What causes it and who is most affected?

What causes it and who is most affected?


What causes it?1

There are two main types of dysphagia. One is due to problems in the mouth or throat (oropharyngeal dysphagia) and the other is due to problems in the gullet, the tube leading from the throat to the stomach (oesophageal dysphagia).

In some cases, dysphagia occurs for no obvious reason. However, it is typically caused by an underlying illness or condition.2 Causes include:1

Damage to the nervous system

  • Problems in the brain and spinal cord can interfere with the nerves controlling swallowing.
  • Conditions can include Stroke, Parkinson’s disease, Multiple sclerosis, Dementia, Motor neurone disease and Brain tumours.


  • Obstruction in the throat can make swallowing difficult.

  • Can be caused by Mouth or throat cancer, Damage to the gullet from an allergic reaction to food, Acid reflux (heartburn), Radiotherapy treatment or Infections like tuberculosis or thrush.

Congenital or Developmental Conditions

  • Congenital means something you are born with.

  • Developmental conditions affect how you develop.

  • Conditions that may cause dysphagia include Learning disability, Cerebral palsy (affects movement and co-ordination) and Cleft lip and palate.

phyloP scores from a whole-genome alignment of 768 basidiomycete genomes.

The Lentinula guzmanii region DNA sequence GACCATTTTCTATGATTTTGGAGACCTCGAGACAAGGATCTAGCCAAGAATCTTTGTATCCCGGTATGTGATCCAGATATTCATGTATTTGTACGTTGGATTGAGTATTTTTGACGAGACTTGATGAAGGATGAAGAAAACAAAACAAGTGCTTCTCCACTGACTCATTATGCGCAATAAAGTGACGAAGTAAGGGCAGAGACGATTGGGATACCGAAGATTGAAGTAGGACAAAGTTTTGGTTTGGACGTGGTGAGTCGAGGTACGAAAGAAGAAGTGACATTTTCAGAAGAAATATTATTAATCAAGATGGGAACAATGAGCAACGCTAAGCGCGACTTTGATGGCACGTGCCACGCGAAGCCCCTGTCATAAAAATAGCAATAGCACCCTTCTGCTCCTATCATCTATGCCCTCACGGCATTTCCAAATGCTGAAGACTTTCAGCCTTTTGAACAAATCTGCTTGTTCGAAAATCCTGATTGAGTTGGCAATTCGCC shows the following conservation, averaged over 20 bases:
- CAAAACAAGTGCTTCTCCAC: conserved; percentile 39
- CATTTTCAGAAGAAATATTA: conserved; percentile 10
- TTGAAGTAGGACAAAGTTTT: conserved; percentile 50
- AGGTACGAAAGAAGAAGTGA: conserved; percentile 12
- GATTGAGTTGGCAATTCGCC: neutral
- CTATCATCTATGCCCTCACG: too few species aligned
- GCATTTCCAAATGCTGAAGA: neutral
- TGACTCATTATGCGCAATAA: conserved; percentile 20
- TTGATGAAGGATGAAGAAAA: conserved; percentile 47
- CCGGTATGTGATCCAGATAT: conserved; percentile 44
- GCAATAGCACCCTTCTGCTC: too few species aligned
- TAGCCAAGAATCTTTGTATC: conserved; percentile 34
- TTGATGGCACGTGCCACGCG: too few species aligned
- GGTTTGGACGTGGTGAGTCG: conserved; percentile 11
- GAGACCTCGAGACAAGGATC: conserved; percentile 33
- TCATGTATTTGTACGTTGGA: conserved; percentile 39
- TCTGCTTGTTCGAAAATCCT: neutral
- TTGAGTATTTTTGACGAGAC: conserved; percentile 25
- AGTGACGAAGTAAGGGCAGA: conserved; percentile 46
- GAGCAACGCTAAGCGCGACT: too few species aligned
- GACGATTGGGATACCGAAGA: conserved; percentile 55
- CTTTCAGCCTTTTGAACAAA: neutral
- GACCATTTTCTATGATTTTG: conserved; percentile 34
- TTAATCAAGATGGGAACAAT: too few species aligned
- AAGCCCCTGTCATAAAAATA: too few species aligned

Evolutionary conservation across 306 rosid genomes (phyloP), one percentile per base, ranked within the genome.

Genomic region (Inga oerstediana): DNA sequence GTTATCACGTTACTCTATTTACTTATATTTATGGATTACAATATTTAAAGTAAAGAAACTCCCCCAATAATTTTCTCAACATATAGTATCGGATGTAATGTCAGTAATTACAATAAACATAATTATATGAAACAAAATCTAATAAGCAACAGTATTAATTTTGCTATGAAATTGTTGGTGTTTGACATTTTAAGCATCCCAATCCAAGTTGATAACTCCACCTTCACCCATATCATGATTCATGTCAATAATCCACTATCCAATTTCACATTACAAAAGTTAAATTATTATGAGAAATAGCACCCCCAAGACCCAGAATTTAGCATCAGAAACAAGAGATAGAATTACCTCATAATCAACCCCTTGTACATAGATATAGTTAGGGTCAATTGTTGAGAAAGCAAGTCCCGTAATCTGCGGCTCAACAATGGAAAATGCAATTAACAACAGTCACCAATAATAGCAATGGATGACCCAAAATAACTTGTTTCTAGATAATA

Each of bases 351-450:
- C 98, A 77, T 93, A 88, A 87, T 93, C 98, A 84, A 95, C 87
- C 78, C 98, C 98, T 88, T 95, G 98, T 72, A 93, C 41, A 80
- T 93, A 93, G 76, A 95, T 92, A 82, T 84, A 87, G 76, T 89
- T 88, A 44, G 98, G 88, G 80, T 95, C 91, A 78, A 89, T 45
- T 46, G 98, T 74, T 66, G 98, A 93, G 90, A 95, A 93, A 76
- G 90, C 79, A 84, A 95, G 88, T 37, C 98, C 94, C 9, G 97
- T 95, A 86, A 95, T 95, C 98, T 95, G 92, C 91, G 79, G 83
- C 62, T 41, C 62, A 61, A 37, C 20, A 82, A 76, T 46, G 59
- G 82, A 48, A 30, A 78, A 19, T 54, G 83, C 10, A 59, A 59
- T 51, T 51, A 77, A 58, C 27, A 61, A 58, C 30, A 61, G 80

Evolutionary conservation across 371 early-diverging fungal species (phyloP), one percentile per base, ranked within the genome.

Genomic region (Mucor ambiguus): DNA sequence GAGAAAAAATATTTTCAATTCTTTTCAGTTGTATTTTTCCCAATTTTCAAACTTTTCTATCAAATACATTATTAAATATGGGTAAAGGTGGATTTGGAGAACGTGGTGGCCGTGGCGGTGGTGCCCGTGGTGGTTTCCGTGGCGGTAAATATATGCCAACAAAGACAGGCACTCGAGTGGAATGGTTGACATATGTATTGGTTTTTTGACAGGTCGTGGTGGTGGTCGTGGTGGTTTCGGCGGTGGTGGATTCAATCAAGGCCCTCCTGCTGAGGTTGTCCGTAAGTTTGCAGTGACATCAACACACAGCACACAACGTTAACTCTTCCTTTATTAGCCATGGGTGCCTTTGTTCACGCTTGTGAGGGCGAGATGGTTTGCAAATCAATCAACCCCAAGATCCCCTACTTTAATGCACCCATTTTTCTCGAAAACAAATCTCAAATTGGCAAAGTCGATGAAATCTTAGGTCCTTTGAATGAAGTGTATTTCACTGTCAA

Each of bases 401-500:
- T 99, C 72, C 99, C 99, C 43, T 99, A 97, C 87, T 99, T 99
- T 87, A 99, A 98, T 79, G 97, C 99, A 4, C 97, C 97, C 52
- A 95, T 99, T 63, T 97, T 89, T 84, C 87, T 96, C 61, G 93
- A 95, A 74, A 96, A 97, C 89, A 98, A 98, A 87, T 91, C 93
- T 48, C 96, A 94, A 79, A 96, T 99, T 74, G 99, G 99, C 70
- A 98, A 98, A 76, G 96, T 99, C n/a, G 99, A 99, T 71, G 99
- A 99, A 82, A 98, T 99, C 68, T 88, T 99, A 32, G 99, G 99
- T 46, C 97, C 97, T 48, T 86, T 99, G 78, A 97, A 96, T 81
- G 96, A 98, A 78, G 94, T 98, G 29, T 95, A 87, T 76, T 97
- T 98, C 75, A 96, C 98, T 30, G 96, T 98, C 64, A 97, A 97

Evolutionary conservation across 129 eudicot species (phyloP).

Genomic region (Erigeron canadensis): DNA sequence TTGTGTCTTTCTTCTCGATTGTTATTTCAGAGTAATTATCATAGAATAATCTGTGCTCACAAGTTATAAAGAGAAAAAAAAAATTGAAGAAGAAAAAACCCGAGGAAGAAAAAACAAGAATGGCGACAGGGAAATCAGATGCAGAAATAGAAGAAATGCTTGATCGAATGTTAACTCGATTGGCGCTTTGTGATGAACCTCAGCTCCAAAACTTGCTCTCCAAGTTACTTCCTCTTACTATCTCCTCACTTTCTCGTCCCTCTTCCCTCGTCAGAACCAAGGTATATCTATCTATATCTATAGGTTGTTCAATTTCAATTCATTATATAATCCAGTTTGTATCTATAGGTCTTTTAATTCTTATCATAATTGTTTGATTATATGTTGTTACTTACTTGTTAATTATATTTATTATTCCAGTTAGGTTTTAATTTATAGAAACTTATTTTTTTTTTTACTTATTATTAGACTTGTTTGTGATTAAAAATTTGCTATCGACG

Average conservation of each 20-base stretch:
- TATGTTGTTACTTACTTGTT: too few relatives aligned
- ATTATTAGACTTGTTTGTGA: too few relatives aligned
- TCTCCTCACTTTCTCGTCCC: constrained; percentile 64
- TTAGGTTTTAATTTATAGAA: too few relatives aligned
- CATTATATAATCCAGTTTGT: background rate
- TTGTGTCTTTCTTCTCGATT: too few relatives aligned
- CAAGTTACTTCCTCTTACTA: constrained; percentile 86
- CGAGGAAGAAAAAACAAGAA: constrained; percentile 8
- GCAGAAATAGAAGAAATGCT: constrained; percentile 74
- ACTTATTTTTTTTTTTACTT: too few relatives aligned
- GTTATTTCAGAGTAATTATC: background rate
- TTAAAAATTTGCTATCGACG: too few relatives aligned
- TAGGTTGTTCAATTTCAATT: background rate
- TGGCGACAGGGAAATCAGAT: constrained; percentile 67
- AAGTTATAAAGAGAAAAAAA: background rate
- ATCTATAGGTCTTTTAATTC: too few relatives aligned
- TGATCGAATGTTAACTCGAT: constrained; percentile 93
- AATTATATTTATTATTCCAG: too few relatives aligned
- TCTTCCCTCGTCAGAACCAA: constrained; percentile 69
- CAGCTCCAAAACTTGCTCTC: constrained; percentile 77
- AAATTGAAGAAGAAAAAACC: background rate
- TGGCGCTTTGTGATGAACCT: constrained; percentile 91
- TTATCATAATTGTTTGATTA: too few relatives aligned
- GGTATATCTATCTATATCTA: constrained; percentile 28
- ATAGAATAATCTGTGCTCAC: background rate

Muscular Conditions

  • Any condition that affects muscles that push food down the gullet can cause dysphagia.

  • Scleroderma (the body’s own defence system attacks muscles in the throat) is rare.

  • Achalasia (where muscles in the gullet fail to function properly) is also rare.

Other causes

  • The muscles used for swallowing become weaker with age.
  • Some lung conditions can make it difficult to breathe properly and affect the ability to swallow.

  • Many drugs prescribed to treat depression, high blood pressure and anxiety, as well as some antihistamines, decongestants, muscle relaxants and pain medications may make swallowing difficult3

Who is most affected?

Older People

An estimated 50-75% of care home residents have some difficulty swallowing4

Stroke Survivors

Dysphagia affects over 50% of survivors immediately after a stroke5

Dementia in care homes

68% of those with dementia in care homes show signs of dysphagia4

Motor Neurone Disease

As the disease progresses, dysphagia occurs in more than 80% of people living with it4


Dysphagia occurs in over 50% of patients with head and neck cancer6


Around 27% of people with chronic obstructive pulmonary disease will experience dysphagia4

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  1. NHS. Causes. Dysphagia (swallowing problems).
    Available at: https://www.nhs.uk/conditions/swallowing-problems-dysphagia/causes/
    Accessed 28 February 2022.
  2. NHS. Overview. Dysphagia (swallowing problems).
    Available at: https://www.nhs.uk/conditions/swallowing-problems-dysphagia/
    Accessed 28 February 2022.
  3. Mayo Clinic. Dry Mouth.
    Available at: https://www.mayoclinic.org/diseases-conditions/dry-mouth/symptoms-causes/syc-20356048
    Accessed 28 February 2022.
  4. Holdoway A, Smith A. Malnutrition Pathway. Dysphagia.
    Available at: https://www.malnutritionpathway.co.uk/dysphagia.pdf
    Accessed 28 February 2022.
  5. Gonzalez-Fernandez M, et al. Dysphagia after Stroke: an Overview. Curr Phys Med Rehabil Rep Sept 2013; 1(3): 187-196
  6. Garcia-Peris P, et al. Long-term prevalence of oropharyngeal dysphagia in head and neck cancer patients:
    impact on quality of life. Clin Nutr. 2007 Dec;26(6):710-7.